Haha I got 11 blisters, most of them bleeding after my last backpacking trip. I view it all as part of mental toughness. I had super heavy boots which dont give at all and werent too well broken in. This hike I got 2 bad bleeders about quarter sized on the back of my heel, hurt pretty bad. I want to do mt rainer myself if I go to college I'll be in Washington. The permit is hard to get because it is a lottery, in Febuary everyone must send in their apps and then they are entered into a massive lottery, the only way I could get one now is hang out by the permit office until someone doesnt show up for one (not out of the range of my possibilites haha)

  9. #69
    Freak JDid23's Avatar
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    Re: A Lifter's Iron Log...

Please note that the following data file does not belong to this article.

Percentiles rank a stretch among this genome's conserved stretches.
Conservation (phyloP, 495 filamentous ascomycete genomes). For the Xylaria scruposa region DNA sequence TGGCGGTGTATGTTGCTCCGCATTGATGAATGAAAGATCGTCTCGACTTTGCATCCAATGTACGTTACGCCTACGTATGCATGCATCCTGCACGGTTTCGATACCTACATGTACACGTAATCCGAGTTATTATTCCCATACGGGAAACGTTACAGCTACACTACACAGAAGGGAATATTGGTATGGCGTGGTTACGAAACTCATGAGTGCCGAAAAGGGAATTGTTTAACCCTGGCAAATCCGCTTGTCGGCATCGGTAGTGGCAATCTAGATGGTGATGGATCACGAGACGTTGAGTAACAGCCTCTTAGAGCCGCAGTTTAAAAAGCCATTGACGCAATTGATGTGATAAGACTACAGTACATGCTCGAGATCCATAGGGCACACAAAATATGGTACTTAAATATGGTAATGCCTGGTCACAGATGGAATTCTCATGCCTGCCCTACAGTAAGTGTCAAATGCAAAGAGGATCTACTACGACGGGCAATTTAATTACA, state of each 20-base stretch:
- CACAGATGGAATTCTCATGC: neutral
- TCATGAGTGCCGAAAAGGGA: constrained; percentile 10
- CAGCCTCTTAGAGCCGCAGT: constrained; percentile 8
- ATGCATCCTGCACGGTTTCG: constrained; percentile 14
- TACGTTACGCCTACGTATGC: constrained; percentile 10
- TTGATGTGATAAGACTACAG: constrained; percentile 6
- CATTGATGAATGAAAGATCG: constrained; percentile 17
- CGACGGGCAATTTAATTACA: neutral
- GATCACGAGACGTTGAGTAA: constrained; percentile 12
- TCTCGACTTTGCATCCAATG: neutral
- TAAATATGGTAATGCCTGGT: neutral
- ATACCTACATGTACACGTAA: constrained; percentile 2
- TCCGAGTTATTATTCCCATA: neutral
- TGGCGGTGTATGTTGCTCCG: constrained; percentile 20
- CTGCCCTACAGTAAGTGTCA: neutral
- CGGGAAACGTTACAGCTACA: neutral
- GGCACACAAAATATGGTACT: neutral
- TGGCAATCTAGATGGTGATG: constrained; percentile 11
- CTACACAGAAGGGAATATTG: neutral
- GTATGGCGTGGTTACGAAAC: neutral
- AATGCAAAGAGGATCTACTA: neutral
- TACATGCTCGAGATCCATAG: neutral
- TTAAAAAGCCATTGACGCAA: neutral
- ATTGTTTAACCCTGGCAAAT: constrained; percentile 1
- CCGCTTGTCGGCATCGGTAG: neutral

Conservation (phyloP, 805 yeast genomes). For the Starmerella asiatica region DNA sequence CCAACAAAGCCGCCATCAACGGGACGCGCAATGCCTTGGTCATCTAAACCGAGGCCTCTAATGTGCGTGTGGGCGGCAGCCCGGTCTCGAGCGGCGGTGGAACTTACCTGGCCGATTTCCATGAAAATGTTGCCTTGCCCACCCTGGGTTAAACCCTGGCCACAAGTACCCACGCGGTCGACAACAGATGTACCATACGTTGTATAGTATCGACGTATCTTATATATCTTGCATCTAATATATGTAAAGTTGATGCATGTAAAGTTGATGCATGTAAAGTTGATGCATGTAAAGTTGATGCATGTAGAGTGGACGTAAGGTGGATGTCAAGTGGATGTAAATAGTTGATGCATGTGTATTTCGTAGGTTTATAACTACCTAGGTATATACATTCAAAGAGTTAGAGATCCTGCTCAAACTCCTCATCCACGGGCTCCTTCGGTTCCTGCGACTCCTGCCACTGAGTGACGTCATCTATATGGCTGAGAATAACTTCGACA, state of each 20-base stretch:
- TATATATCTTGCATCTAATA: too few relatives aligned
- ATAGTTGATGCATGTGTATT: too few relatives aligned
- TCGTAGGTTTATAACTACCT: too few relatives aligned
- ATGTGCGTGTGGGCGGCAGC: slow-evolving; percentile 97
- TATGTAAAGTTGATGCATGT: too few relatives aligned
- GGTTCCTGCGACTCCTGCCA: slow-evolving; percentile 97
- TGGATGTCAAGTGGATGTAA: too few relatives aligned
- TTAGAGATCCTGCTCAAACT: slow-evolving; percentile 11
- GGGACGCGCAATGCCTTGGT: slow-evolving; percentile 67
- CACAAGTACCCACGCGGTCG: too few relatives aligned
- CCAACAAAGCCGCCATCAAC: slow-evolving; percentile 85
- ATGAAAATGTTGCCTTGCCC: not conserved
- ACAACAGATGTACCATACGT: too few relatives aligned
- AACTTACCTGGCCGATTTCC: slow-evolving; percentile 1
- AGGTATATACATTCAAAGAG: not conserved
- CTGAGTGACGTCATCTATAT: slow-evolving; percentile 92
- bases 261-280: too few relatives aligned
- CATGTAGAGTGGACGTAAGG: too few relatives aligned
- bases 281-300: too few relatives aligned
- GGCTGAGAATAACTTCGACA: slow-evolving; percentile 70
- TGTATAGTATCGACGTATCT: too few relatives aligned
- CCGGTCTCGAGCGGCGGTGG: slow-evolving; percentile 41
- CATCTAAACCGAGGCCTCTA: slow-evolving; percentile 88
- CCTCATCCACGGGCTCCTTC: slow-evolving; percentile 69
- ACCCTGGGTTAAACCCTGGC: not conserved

good work bro.. keep the strength increases coming!

  10. #70
    Freak ghettostudmuffin's Avatar
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    Re: A Lifter's Iron Log...

    You can overcome blisters. There is definite mental toughness involved. I had hiked half of the 93 miles around rainier in 3 days. That doesn't sound that fast, but considering the amount of elevation gain and drop per day that's pretty fast. The Wonderland trail around rainier I believe has the most elevation gain and loss for it's distance than any other trail in the U.S. Blisters started on second day so on day 4 couple hours into the morning I called it quits. You can fight a day or 2 of blisters, but knowing I had 3-4 more days of hiking to go I started considering infection and what not.

    Regular blisters wouldn't stop me. Purple blood filled blisters the size of silver dollars on the bottom of the feet are something you can't ignore lol.

    Keep an eye on that next time. IF you get blisters make sure you have a nice antiseptic kit and blister pads etc. With the amount of foot load and sweating going on you could easily get an infection in bad blisters if you are pushing through days of it.